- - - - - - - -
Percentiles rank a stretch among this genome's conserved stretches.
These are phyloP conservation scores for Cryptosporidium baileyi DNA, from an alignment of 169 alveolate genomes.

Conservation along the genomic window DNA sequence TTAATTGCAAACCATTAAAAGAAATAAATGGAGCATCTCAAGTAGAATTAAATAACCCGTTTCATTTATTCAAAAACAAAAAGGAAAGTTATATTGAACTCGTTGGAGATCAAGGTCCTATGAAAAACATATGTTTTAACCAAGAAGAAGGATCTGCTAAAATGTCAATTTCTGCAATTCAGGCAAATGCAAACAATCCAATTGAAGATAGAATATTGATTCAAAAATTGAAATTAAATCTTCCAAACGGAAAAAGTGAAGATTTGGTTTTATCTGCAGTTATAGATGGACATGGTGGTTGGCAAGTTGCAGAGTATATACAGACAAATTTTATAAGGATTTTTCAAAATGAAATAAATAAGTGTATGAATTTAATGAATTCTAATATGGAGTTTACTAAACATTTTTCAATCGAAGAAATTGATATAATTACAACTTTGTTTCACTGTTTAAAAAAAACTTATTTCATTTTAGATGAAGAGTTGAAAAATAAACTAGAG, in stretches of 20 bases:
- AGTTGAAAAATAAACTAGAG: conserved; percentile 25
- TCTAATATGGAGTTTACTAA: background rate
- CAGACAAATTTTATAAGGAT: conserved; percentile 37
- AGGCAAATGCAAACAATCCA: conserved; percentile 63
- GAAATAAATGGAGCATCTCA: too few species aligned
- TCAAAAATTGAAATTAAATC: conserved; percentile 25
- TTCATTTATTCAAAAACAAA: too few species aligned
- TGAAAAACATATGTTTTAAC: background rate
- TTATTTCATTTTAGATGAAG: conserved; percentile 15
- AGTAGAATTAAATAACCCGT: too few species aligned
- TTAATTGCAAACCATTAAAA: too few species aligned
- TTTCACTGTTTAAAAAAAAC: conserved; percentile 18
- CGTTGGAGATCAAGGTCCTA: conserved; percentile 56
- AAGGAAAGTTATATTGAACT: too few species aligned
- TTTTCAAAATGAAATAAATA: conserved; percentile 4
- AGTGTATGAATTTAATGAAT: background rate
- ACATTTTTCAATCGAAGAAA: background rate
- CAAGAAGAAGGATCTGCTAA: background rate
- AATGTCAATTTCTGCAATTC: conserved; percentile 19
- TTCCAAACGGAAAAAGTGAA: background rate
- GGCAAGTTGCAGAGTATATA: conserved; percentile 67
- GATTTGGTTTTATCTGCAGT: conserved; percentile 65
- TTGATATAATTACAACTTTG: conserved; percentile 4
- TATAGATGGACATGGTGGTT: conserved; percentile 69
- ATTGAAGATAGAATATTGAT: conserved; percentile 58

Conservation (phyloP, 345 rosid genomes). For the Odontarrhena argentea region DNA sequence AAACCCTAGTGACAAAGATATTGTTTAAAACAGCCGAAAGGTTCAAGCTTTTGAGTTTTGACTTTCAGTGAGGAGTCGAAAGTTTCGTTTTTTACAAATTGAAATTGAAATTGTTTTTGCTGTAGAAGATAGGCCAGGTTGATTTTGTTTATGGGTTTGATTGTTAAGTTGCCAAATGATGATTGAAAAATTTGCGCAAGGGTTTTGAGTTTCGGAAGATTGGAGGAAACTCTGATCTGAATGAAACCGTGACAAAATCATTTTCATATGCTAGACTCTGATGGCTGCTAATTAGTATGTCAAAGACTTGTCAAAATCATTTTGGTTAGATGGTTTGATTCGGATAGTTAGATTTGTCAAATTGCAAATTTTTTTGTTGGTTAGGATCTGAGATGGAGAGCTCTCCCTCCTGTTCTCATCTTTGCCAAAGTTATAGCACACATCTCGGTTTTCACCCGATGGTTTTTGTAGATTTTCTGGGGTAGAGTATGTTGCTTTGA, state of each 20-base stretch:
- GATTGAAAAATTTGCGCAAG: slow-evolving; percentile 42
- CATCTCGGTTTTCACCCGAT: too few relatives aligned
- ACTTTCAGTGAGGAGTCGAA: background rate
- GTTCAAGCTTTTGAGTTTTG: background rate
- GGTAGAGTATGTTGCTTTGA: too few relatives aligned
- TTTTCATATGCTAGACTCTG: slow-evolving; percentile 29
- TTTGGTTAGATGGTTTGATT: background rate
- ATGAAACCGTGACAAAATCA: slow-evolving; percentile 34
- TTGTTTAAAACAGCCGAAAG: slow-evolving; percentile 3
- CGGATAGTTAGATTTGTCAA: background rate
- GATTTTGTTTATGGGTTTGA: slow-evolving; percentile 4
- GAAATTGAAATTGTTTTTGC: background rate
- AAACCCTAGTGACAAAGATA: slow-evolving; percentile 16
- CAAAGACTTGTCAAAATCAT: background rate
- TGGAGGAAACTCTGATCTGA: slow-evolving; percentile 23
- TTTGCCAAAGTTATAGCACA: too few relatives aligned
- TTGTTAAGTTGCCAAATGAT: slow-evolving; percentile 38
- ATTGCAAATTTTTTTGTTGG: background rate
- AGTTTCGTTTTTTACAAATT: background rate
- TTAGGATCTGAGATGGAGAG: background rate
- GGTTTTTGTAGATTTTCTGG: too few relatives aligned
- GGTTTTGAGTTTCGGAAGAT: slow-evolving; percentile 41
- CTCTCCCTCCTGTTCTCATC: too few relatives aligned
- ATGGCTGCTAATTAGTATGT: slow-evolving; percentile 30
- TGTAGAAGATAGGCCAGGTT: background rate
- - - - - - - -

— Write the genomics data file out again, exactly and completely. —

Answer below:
Percentiles rank a stretch among this genome's conserved stretches.
These are phyloP conservation scores for Cryptosporidium baileyi DNA, from an alignment of 169 alveolate genomes.

Conservation along the genomic window DNA sequence TTAATTGCAAACCATTAAAAGAAATAAATGGAGCATCTCAAGTAGAATTAAATAACCCGTTTCATTTATTCAAAAACAAAAAGGAAAGTTATATTGAACTCGTTGGAGATCAAGGTCCTATGAAAAACATATGTTTTAACCAAGAAGAAGGATCTGCTAAAATGTCAATTTCTGCAATTCAGGCAAATGCAAACAATCCAATTGAAGATAGAATATTGATTCAAAAATTGAAATTAAATCTTCCAAACGGAAAAAGTGAAGATTTGGTTTTATCTGCAGTTATAGATGGACATGGTGGTTGGCAAGTTGCAGAGTATATACAGACAAATTTTATAAGGATTTTTCAAAATGAAATAAATAAGTGTATGAATTTAATGAATTCTAATATGGAGTTTACTAAACATTTTTCAATCGAAGAAATTGATATAATTACAACTTTGTTTCACTGTTTAAAAAAAACTTATTTCATTTTAGATGAAGAGTTGAAAAATAAACTAGAG, in stretches of 20 bases:
- AGTTGAAAAATAAACTAGAG: conserved; percentile 25
- TCTAATATGGAGTTTACTAA: background rate
- CAGACAAATTTTATAAGGAT: conserved; percentile 37
- AGGCAAATGCAAACAATCCA: conserved; percentile 63
- GAAATAAATGGAGCATCTCA: too few species aligned
- TCAAAAATTGAAATTAAATC: conserved; percentile 25
- TTCATTTATTCAAAAACAAA: too few species aligned
- TGAAAAACATATGTTTTAAC: background rate
- TTATTTCATTTTAGATGAAG: conserved; percentile 15
- AGTAGAATTAAATAACCCGT: too few species aligned
- TTAATTGCAAACCATTAAAA: too few species aligned
- TTTCACTGTTTAAAAAAAAC: conserved; percentile 18
- CGTTGGAGATCAAGGTCCTA: conserved; percentile 56
- AAGGAAAGTTATATTGAACT: too few species aligned
- TTTTCAAAATGAAATAAATA: conserved; percentile 4
- AGTGTATGAATTTAATGAAT: background rate
- ACATTTTTCAATCGAAGAAA: background rate
- CAAGAAGAAGGATCTGCTAA: background rate
- AATGTCAATTTCTGCAATTC: conserved; percentile 19
- TTCCAAACGGAAAAAGTGAA: background rate
- GGCAAGTTGCAGAGTATATA: conserved; percentile 67
- GATTTGGTTTTATCTGCAGT: conserved; percentile 65
- TTGATATAATTACAACTTTG: conserved; percentile 4
- TATAGATGGACATGGTGGTT: conserved; percentile 69
- ATTGAAGATAGAATATTGAT: conserved; percentile 58

Conservation (phyloP, 345 rosid genomes). For the Odontarrhena argentea region DNA sequence AAACCCTAGTGACAAAGATATTGTTTAAAACAGCCGAAAGGTTCAAGCTTTTGAGTTTTGACTTTCAGTGAGGAGTCGAAAGTTTCGTTTTTTACAAATTGAAATTGAAATTGTTTTTGCTGTAGAAGATAGGCCAGGTTGATTTTGTTTATGGGTTTGATTGTTAAGTTGCCAAATGATGATTGAAAAATTTGCGCAAGGGTTTTGAGTTTCGGAAGATTGGAGGAAACTCTGATCTGAATGAAACCGTGACAAAATCATTTTCATATGCTAGACTCTGATGGCTGCTAATTAGTATGTCAAAGACTTGTCAAAATCATTTTGGTTAGATGGTTTGATTCGGATAGTTAGATTTGTCAAATTGCAAATTTTTTTGTTGGTTAGGATCTGAGATGGAGAGCTCTCCCTCCTGTTCTCATCTTTGCCAAAGTTATAGCACACATCTCGGTTTTCACCCGATGGTTTTTGTAGATTTTCTGGGGTAGAGTATGTTGCTTTGA, state of each 20-base stretch:
- GATTGAAAAATTTGCGCAAG: slow-evolving; percentile 42
- CATCTCGGTTTTCACCCGAT: too few relatives aligned
- ACTTTCAGTGAGGAGTCGAA: background rate
- GTTCAAGCTTTTGAGTTTTG: background rate
- GGTAGAGTATGTTGCTTTGA: too few relatives aligned
- TTTTCATATGCTAGACTCTG: slow-evolving; percentile 29
- TTTGGTTAGATGGTTTGATT: background rate
- ATGAAACCGTGACAAAATCA: slow-evolving; percentile 34
- TTGTTTAAAACAGCCGAAAG: slow-evolving; percentile 3
- CGGATAGTTAGATTTGTCAA: background rate
- GATTTTGTTTATGGGTTTGA: slow-evolving; percentile 4
- GAAATTGAAATTGTTTTTGC: background rate
- AAACCCTAGTGACAAAGATA: slow-evolving; percentile 16
- CAAAGACTTGTCAAAATCAT: background rate
- TGGAGGAAACTCTGATCTGA: slow-evolving; percentile 23
- TTTGCCAAAGTTATAGCACA: too few relatives aligned
- TTGTTAAGTTGCCAAATGAT: slow-evolving; percentile 38
- ATTGCAAATTTTTTTGTTGG: background rate
- AGTTTCGTTTTTTACAAATT: background rate
- TTAGGATCTGAGATGGAGAG: background rate
- GGTTTTTGTAGATTTTCTGG: too few relatives aligned
- GGTTTTGAGTTTCGGAAGAT: slow-evolving; percentile 41
- CTCTCCCTCCTGTTCTCATC: too few relatives aligned
- ATGGCTGCTAATTAGTATGT: slow-evolving; percentile 30
- TGTAGAAGATAGGCCAGGTT: background rate